Let me introduce myself and provide some background to this article. My name is Bernie Poole and Ive been an Education World columnist for some time. Usually, I write about technology use in education, but Im wearing a different hat these days. Im in the city of Tirupati, India, on a Fulbright Scholarship -- and I suppose you might call me a roving reporter for Education World while Im here.
The week before Christmas, I traveled to the city of Bhubaneshwar, capital of the state of Orissa, to attend the Indian Aging Congress 2006. In retrospect, I enjoyed every aspect of the Congress, in spite of the long train journey, and in spite of a brief, though nonetheless nasty, bout with Delhi Belly on Christmas Day.
The journey to and from, a trip of some 700 km each way, took approximately 24 hours spread over two days and was somewhat arduous. But I was with a companionable group of professors and students from Sri Venkateswara University, who made the time in the trains pass pleasantly enough. Professor Ramamurti, the elderly yet youthful Father of Gerontology in India, proved to be a particularly compatible companion, a mine of information, and a good listener too. We discovered that we have a lot in common, both spiritually and philosophically; his expertise in gerontology and my interest in assistive technologies jived felicitously. I always came away from our conversations more informed.
From the train, I got to see the mile after mile of fertile farmland that runs the length of Andhra Pradesh. Rice paddies dominate, but there are stands of coconut palms, sugar cane plantations, and an abundance of other fruit groves and vegetable crops all tended by a workforce of local villagers who rise early with the sun and toil in the fields till the sun goes down. It struck me that this must be a timeless scene, for there are few, if any, automated machines in the fields. Bullocks are everywhere, pulling carts and drawing ploughs, and men and women with machetes, scythes, and hoes can be seen striding home single file at the end of an invariably long day in the fields.
Cows are sacred in India and are everywhere roaming free. Indeed, the Hindu -- and the vast majority of the Indian people are Hindus -- consider all living creatures sacred, which is why most of the people practice some degree of vegetarianism. To my western eyes, it is still amazing, in the midst of the most chaotic traffic scene, to see cows (and dogs, for that matter) lying about in the road, utterly unconcerned as cars and trucks and buses and auto rickshaws and cycle rickshaws and motorbikes and scooters and bicycles, and carts and people swirl about them. The people seem more concerned with avoiding the defenseless animals than they are with avoiding one another! Its a scene that has to be seen to be believed.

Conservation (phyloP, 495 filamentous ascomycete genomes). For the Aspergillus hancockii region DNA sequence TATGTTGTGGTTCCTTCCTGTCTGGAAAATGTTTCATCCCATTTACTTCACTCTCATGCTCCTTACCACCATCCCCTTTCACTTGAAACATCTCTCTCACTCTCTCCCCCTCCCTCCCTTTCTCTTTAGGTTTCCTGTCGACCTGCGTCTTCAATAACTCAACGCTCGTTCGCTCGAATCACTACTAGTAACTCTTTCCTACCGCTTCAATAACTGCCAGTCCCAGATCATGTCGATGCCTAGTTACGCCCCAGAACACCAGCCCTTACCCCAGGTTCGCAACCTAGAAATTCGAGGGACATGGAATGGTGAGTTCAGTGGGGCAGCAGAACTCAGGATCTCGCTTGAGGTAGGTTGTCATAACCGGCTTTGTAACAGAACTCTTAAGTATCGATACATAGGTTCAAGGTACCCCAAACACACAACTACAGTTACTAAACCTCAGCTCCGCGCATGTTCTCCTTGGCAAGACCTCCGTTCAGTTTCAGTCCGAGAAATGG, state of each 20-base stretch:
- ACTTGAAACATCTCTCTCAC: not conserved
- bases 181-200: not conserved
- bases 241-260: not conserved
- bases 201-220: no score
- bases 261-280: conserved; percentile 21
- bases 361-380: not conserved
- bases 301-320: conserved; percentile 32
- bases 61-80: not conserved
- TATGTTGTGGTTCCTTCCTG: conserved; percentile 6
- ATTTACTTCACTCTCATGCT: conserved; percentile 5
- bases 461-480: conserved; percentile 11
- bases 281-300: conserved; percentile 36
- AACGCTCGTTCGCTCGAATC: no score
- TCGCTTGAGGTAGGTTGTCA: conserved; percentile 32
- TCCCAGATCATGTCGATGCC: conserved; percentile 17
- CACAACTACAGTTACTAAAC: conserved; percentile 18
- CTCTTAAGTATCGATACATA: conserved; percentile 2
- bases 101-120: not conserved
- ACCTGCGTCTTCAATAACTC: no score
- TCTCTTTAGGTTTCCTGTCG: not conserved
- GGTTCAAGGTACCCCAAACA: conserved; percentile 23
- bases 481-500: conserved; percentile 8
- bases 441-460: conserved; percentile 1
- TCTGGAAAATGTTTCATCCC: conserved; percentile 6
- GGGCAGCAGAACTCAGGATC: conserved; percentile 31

The conference on Aging was an education in itself. I went without expectations, tagging along more for the sake of seeing a slice of India than to learn anything about gerontology. But from the first presentation to the last, I quickly discovered that the topic was highly relevant and of significant interest. It was easy for me to make the connection with assistive technologies, a subject Id learned much about since meeting Yvonne Singer, my friend with cerebral palsy, some two years ago.
My own presentation, which focused on the promise of assistive technologies and Universal Design and its relevance to the field of gerontology, was well received and proved to be the springboard for fruitful engagement with many of the delegates, who were all either academic researchers or medical doctors in the fields of gero-psychology, bio-gerontology, or geriatrics.
Academically, I am a jack-of-all-trades, so I came away from the conference like a thief in the night, having gained much and given little in return. I suspect that will be the story of my Fulbright to India, for I already feel enriched beyond measure by my immersion with this land and its people. The purpose of the Fulbright Commission is to foster peace and understanding between peoples. If, by my presence in India, I can contribute in some small way to this worthy goal, then my brief visit will have been worthwhile.
Author Name: Bernie Poole
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